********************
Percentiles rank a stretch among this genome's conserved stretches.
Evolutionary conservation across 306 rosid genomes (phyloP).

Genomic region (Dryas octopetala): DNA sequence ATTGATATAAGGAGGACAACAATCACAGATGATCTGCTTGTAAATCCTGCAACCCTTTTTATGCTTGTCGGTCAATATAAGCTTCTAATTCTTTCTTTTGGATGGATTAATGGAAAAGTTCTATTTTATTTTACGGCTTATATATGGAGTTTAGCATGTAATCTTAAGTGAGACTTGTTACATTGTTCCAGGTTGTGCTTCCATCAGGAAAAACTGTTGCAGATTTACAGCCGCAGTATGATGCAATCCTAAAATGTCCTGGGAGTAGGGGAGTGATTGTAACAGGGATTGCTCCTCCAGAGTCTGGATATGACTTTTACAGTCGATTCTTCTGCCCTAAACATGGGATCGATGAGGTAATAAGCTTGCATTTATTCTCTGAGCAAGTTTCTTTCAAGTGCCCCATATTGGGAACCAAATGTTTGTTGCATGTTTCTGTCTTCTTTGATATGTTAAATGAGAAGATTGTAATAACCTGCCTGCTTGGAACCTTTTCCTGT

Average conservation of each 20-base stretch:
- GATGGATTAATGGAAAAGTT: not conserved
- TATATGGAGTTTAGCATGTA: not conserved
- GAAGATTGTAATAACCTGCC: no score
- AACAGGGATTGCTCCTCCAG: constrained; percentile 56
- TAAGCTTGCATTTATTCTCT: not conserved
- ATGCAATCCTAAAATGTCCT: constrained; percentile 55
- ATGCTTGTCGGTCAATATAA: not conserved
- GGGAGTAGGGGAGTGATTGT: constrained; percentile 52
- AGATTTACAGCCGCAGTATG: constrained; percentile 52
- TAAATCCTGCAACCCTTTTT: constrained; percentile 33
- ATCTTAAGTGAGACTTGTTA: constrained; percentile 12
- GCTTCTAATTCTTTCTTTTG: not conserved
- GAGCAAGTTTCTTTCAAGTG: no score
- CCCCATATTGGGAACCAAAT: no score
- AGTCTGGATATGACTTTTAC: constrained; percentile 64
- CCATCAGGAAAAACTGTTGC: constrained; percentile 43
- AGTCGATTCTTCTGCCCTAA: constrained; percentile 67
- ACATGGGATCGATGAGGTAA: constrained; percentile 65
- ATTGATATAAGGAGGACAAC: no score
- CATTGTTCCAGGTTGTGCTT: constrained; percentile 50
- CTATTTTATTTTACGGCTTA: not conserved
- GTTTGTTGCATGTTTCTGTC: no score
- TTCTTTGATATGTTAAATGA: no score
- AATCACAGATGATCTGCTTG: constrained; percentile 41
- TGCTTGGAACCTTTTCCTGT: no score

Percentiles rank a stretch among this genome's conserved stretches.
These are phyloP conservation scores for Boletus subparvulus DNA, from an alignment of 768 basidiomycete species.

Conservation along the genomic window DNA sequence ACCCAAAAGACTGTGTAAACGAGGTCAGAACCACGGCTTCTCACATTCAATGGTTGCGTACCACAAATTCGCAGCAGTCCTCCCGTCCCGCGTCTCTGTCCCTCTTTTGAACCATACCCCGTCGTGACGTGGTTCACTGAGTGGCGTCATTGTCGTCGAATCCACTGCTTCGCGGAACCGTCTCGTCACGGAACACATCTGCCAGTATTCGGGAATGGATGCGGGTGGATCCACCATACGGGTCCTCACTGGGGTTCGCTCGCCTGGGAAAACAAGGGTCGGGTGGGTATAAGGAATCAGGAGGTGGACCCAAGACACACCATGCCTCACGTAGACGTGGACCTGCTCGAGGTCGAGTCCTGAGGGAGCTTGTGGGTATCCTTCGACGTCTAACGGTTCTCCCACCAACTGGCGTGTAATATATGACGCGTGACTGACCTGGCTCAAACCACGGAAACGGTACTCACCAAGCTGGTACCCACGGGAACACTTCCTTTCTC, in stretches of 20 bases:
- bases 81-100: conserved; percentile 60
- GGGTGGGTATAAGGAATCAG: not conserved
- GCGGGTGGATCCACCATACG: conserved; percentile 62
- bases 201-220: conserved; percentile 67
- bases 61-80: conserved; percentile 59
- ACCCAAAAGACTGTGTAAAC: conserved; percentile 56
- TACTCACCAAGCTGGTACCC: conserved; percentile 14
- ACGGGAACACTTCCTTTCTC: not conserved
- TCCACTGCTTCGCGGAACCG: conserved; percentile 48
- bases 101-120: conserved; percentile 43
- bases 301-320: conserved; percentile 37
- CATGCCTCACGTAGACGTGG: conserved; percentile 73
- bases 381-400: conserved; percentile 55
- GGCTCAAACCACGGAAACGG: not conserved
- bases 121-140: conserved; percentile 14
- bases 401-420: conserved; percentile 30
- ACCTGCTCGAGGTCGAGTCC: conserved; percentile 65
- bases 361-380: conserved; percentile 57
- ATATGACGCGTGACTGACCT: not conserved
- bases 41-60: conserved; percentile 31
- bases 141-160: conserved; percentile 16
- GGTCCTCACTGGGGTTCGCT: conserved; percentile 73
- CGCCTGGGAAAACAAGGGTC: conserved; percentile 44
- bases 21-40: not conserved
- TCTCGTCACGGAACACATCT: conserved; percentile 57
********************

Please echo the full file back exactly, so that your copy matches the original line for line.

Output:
Percentiles rank a stretch among this genome's conserved stretches.
Evolutionary conservation across 306 rosid genomes (phyloP).

Genomic region (Dryas octopetala): DNA sequence ATTGATATAAGGAGGACAACAATCACAGATGATCTGCTTGTAAATCCTGCAACCCTTTTTATGCTTGTCGGTCAATATAAGCTTCTAATTCTTTCTTTTGGATGGATTAATGGAAAAGTTCTATTTTATTTTACGGCTTATATATGGAGTTTAGCATGTAATCTTAAGTGAGACTTGTTACATTGTTCCAGGTTGTGCTTCCATCAGGAAAAACTGTTGCAGATTTACAGCCGCAGTATGATGCAATCCTAAAATGTCCTGGGAGTAGGGGAGTGATTGTAACAGGGATTGCTCCTCCAGAGTCTGGATATGACTTTTACAGTCGATTCTTCTGCCCTAAACATGGGATCGATGAGGTAATAAGCTTGCATTTATTCTCTGAGCAAGTTTCTTTCAAGTGCCCCATATTGGGAACCAAATGTTTGTTGCATGTTTCTGTCTTCTTTGATATGTTAAATGAGAAGATTGTAATAACCTGCCTGCTTGGAACCTTTTCCTGT

Average conservation of each 20-base stretch:
- GATGGATTAATGGAAAAGTT: not conserved
- TATATGGAGTTTAGCATGTA: not conserved
- GAAGATTGTAATAACCTGCC: no score
- AACAGGGATTGCTCCTCCAG: constrained; percentile 56
- TAAGCTTGCATTTATTCTCT: not conserved
- ATGCAATCCTAAAATGTCCT: constrained; percentile 55
- ATGCTTGTCGGTCAATATAA: not conserved
- GGGAGTAGGGGAGTGATTGT: constrained; percentile 52
- AGATTTACAGCCGCAGTATG: constrained; percentile 52
- TAAATCCTGCAACCCTTTTT: constrained; percentile 33
- ATCTTAAGTGAGACTTGTTA: constrained; percentile 12
- GCTTCTAATTCTTTCTTTTG: not conserved
- GAGCAAGTTTCTTTCAAGTG: no score
- CCCCATATTGGGAACCAAAT: no score
- AGTCTGGATATGACTTTTAC: constrained; percentile 64
- CCATCAGGAAAAACTGTTGC: constrained; percentile 43
- AGTCGATTCTTCTGCCCTAA: constrained; percentile 67
- ACATGGGATCGATGAGGTAA: constrained; percentile 65
- ATTGATATAAGGAGGACAAC: no score
- CATTGTTCCAGGTTGTGCTT: constrained; percentile 50
- CTATTTTATTTTACGGCTTA: not conserved
- GTTTGTTGCATGTTTCTGTC: no score
- TTCTTTGATATGTTAAATGA: no score
- AATCACAGATGATCTGCTTG: constrained; percentile 41
- TGCTTGGAACCTTTTCCTGT: no score

Percentiles rank a stretch among this genome's conserved stretches.
These are phyloP conservation scores for Boletus subparvulus DNA, from an alignment of 768 basidiomycete species.

Conservation along the genomic window DNA sequence ACCCAAAAGACTGTGTAAACGAGGTCAGAACCACGGCTTCTCACATTCAATGGTTGCGTACCACAAATTCGCAGCAGTCCTCCCGTCCCGCGTCTCTGTCCCTCTTTTGAACCATACCCCGTCGTGACGTGGTTCACTGAGTGGCGTCATTGTCGTCGAATCCACTGCTTCGCGGAACCGTCTCGTCACGGAACACATCTGCCAGTATTCGGGAATGGATGCGGGTGGATCCACCATACGGGTCCTCACTGGGGTTCGCTCGCCTGGGAAAACAAGGGTCGGGTGGGTATAAGGAATCAGGAGGTGGACCCAAGACACACCATGCCTCACGTAGACGTGGACCTGCTCGAGGTCGAGTCCTGAGGGAGCTTGTGGGTATCCTTCGACGTCTAACGGTTCTCCCACCAACTGGCGTGTAATATATGACGCGTGACTGACCTGGCTCAAACCACGGAAACGGTACTCACCAAGCTGGTACCCACGGGAACACTTCCTTTCTC, in stretches of 20 bases:
- bases 81-100: conserved; percentile 60
- GGGTGGGTATAAGGAATCAG: not conserved
- GCGGGTGGATCCACCATACG: conserved; percentile 62
- bases 201-220: conserved; percentile 67
- bases 61-80: conserved; percentile 59
- ACCCAAAAGACTGTGTAAAC: conserved; percentile 56
- TACTCACCAAGCTGGTACCC: conserved; percentile 14
- ACGGGAACACTTCCTTTCTC: not conserved
- TCCACTGCTTCGCGGAACCG: conserved; percentile 48
- bases 101-120: conserved; percentile 43
- bases 301-320: conserved; percentile 37
- CATGCCTCACGTAGACGTGG: conserved; percentile 73
- bases 381-400: conserved; percentile 55
- GGCTCAAACCACGGAAACGG: not conserved
- bases 121-140: conserved; percentile 14
- bases 401-420: conserved; percentile 30
- ACCTGCTCGAGGTCGAGTCC: conserved; percentile 65
- bases 361-380: conserved; percentile 57
- ATATGACGCGTGACTGACCT: not conserved
- bases 41-60: conserved; percentile 31
- bases 141-160: conserved; percentile 16
- GGTCCTCACTGGGGTTCGCT: conserved; percentile 73
- CGCCTGGGAAAACAAGGGTC: conserved; percentile 44
- bases 21-40: not conserved
- TCTCGTCACGGAACACATCT: conserved; percentile 57